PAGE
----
China’s legal framework around data protection and security is governed broadly by three key pieces of legislation: the Cybersecurity Law, which came into effect in 2017, and the Data Security Law (DSL) and the Personal Information Protection Law (PIPL), both of which came into effect in 2021.
Navigating the laws that operate in this space can be complex and there is significant overlap. For example, the Cybersecurity Law covers both hardware equipment and online tools, including internet technologies, and essentially anything that can impact cybersecurity. The DSL is concerned with data that is online, but also other data that is offline in paper or hard copy or any other form. It is also broadly defined to cover data processing activities like collection and storage. The PIPL is principally focused on personal data that could also be in any form, whether physical or not.
Furthermore, some industry regulators in China, such as those governing banking and the life sciences sector, provide specific rules on data use within those industries. With this myriad of considerations, we examine some key takeaways from recent legislation and actions to consider when navigating data protection in China.
Under the DSL and PIPL, an organization may be subject to the security assessment measures for cross-border data transfers out of China. Data localization requirements, whereby data that is collected should be processed, and stored within China, can also be triggered in a broad range of circumstances, including whether you are a critical information infrastructure operator (CIIO) or non-CIIO or if you are subject to sectorial requirements (e.g., in the automotive industry). It is possible in select cases that data localization is not required; for example, if you are a non-CIIO handling personal information that does not meet the threshold specified by the Cyberspace Administration of China (CAC).
Generally for cross border transfers, a mandatory CAC-led security assessment is triggered under a recent draft regulation if you are a CIIO or operator that possesses the personal information of over a million users; the data to be transferred includes “important data”; there is an accumulative cross-border transfer of the personal information of over 100,000 individuals or the sensitive personal information of over 10,000 individuals; and additional other scenarios that may be determined by the CAC. Whether the data transfer by a data handler (a concept similar to data controller under the General Data Protection Regulation) triggers a CAC-led security assessment, the data handler is still required to conduct a security self-assessment on its data export and determine against principles that they are justified and necessary before transferring any data outside of thePeople’s Republic of China.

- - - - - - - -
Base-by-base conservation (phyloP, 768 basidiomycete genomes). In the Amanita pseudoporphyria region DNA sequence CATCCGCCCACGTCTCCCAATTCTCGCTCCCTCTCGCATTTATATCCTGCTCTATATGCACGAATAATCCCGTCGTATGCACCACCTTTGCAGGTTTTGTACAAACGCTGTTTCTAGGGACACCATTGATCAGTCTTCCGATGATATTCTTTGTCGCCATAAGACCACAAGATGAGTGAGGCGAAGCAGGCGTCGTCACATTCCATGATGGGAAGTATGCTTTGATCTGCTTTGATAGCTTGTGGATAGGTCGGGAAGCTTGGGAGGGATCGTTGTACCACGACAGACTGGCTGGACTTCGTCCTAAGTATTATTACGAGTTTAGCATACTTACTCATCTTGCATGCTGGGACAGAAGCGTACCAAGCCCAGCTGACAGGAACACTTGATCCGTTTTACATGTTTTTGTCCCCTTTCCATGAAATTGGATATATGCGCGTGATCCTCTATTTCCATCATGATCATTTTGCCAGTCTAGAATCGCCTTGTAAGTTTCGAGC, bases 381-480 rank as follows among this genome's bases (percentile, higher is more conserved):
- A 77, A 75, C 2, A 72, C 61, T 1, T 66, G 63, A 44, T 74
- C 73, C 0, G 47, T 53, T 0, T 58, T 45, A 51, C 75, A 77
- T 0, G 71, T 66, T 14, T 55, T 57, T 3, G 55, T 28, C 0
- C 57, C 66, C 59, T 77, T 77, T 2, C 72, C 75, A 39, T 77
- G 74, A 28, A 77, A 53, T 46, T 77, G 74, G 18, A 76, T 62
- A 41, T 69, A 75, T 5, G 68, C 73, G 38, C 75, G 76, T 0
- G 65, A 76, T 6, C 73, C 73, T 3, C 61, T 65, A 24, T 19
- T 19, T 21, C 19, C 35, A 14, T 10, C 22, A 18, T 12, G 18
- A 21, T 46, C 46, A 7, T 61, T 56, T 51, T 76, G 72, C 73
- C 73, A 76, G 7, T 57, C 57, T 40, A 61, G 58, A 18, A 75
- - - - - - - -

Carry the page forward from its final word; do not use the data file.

China’s Multi-Level Protection Scheme (MLPS) has seen a series of regulatory updates and changes in recent years. It is in place to identify the nature of systems deployed and data handled in China, and whether and to what extent it could raise cybersecurity concerns. For data, this could depend on the sensitivity of what it relates to—for example, if it is personal health data or the volume of the data that is being handled. The MLPS itself is a tiered certification process, starting with an internal investigation to determine whether the scheme threshold applies and at what level it applies, followed by steps to file this with a local Public Security Bureau (PSB), leading to an official MLPS certificate.
From a compliance perspective, it is important to have a robust internal data mapping process in place to evaluate what systems you have in China and what kind of data that system is going to handle and process. This will lead to a greater understanding of the level of certification required so potential compliance obligations and any associated costs can be taken into account.
Under the PIPL, companies should conduct a personal information protection impact assessment (PIPIA) before performing the following range of data processing activities: processing sensitive personal information; using personal information to conduct automated decision-making; entrusting third parties to process personal information; providing personal information to third parties or publishing personal information; providing personal information abroad; and other personal information processing activities that will impose a major influence on individuals.
Again, a key theme is the internal review process to ensure that the potential risk and exposure to what might be triggered when conducting certain data processing activities is analyzed.
These issues and more were discussed in further detail in a recent webinar. Visit our New Data Privacy and Data Security Laws in China event page to view the slides and listen to a recording of the presentation.